So why does stretching before a bout of exercise or competition ward off injury? Stretching can acutely improve joint mobility but this effect is transient and disappears quickly following cessation, which is why the ACSM and the like recommend a stretching protocol of 3-5x per week in order to increase flexibility. Other than that, the supposed purpose of stretching is to increase blood flow to the muscle, which is better achieved through more dynamic means. When working out, for example, ~70-80% of the body's blood is transported to and through skeletal muscle -- a far greater percentage than what can be achieved through stretching. Furthermore, sport specific warm ups better lubricate the body's joints and, if done through a progressive range of motion, can "loosen" the body up, so to speak, just as well as static stretching can in addition to being relevant to the task at hand. So, again, I don't really see the need if you're taking a comprehensive enough DROM approach.
LEAVES wrote:
If this thinking is so trusted, why don't professional athletes around the world and their trainers subscribe to it? They seem to do DROM exercises, I see those all the time, but they always, always, always stretch before competition.

The thinking is new and people are wary of what's new, especially in an industry with no real regulation or professional standardization -- dogmatic practices still rule. That said, I can think of no major physiological advantage to doing this particular type of stretching before an exercise bout or competition, which is all I'm trying to convey. Still, I wouldn't cite top level professionals as the best examples, as they're still prone to poor posture and dangerous techniques. Hell, I could watch any football team stretching together before a game and point out a handful of guys whose form should be monitored more closely and corrected accordingly. It seems that, of late, stretching is more beneficial to a team's sense of unity and collective spirit than it is to their actual performance. Again, you can stretch till your heart's content, but I'll be waiting until I finish my session.
Mod Hip wrote:
My whey powder finally showed up today - $36 w/free shipping for 5lbs (69 servings, so 34 or 35 shakes since I'll be doubling up for my body weight)... this article from IntenseWorkout was helpful: http://www.intense-workout.com/post_workout.html

I also looked up some info about that Powerbar I noshed yesterday - this chick liked it in spite of typically being adverse to Powerbars... and her reasoning helped me justify my having partaken in the 30g of protein (and tons of sugar and unnatural crap): http://www.epinions.com/review/Powerbar ... 0318715524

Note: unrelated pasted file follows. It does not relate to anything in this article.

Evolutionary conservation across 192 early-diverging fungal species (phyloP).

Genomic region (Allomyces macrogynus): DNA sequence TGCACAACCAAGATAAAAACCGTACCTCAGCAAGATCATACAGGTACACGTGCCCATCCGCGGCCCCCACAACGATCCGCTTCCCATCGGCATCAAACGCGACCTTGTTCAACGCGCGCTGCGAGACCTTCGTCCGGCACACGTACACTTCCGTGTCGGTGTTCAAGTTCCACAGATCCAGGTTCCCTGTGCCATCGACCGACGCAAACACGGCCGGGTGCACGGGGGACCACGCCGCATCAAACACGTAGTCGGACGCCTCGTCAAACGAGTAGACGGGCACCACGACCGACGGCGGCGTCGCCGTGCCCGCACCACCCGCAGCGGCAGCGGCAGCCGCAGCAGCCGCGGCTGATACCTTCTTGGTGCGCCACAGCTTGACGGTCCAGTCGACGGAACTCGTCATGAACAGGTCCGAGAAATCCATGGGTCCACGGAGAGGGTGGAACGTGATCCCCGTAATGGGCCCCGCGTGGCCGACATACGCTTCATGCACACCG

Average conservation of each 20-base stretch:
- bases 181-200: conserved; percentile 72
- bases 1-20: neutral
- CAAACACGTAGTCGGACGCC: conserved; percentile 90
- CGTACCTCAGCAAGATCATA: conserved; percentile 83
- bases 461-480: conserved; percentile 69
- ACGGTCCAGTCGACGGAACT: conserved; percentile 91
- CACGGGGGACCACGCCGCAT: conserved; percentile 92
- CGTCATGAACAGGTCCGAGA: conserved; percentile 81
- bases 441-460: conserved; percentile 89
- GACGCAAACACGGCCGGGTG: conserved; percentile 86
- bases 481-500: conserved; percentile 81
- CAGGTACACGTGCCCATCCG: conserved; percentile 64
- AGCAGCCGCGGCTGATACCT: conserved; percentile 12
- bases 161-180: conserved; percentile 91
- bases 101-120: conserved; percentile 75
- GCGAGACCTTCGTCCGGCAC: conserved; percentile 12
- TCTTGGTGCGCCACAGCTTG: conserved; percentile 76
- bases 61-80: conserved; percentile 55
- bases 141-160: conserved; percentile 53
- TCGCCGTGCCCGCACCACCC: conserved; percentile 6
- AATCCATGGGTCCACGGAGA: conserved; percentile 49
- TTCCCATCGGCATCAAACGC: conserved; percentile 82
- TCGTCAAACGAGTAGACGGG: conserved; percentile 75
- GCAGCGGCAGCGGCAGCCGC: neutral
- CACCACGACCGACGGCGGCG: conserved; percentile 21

I wouldn't double up the servings, as, if taken with milk, a normal shake will provide you with ~30g protein, which is about what your body can digest. You'd be better off either spreading out your servings or obtaining more protein via wholefood sources. As a rule, I'm not much a fan of bars either, but they're okay from time to time. I just wouldn't make them a staple of your diet.

_________________
Viewed
Girlhood (Sciamma, 2015)
Mission: Impossible - Rogue Nation (McQuarrie, 2015)
House of Tolerance (Bonello, 2011)
Tangerine (Baker, 2015)
Snake Eyes (De Palma, 1998)


Reviewed

L'avventuraLa Dolce VitaMy Darling ClementineMaster of the HouseBreaking the WavesPersona

Prereviewed
...


Thu Jun 10, 2010 6:57 am
Profile
User avatar
Reply with quote
Post Re: Fitness

Cool, thanks, Immaculate. That's a good point about the powder - the stuff i read was talking about mixing with water and I'll be mixing with milk and banana. I do consume much more protein at other times in the day, too, so I should be all set and feeling better in the pocket for it, what with the halving the rate by which I go through the whey. And yeah, the main thing my girlfriend was freaking out about was the idea she concocted that I was eating Powerbars breakfast, lunch and dinner. Just happens there was a sale on 'em so I picked a few up and I've only used 'em when I feel the time is right... I certainly haven't used them as replacement for anything.

_________________
we told you what to dream
twitter
letterboxd
last.fm


Thu Jun 10, 2010 7:17 am
Profile WWW
User avatar
Reply with quote
Post Re: Fitness

No problem. Milk makes shakes more palpable and, moreover, provides a different type of protein (casein) than whey. Casein digests at a slower rate than whey, providing you with a prolonged state of nutrient release. Still, animal protein is considered top tier.

_________________
Viewed
Girlhood (Sciamma, 2015)
Mission: Impossible - Rogue Nation (McQuarrie, 2015)
House of Tolerance (Bonello, 2011)
Tangerine (Baker, 2015)
Snake Eyes (De Palma, 1998)


Reviewed

L'avventuraLa Dolce VitaMy Darling ClementineMaster of the HouseBreaking the WavesPersona

Prereviewed
...


Thu Jun 10, 2010 7:23 am
Profile
User avatar
Reply with quote
Post Re: Fitness

Immaculate wrote:
No problem. Milk makes shakes more palpable and, moreover, provides a different type of protein (casein) than whey. Casein digests at a slower rate than whey, providing you with a prolonged state of nutrient release. Still, animal protein is considered top tier.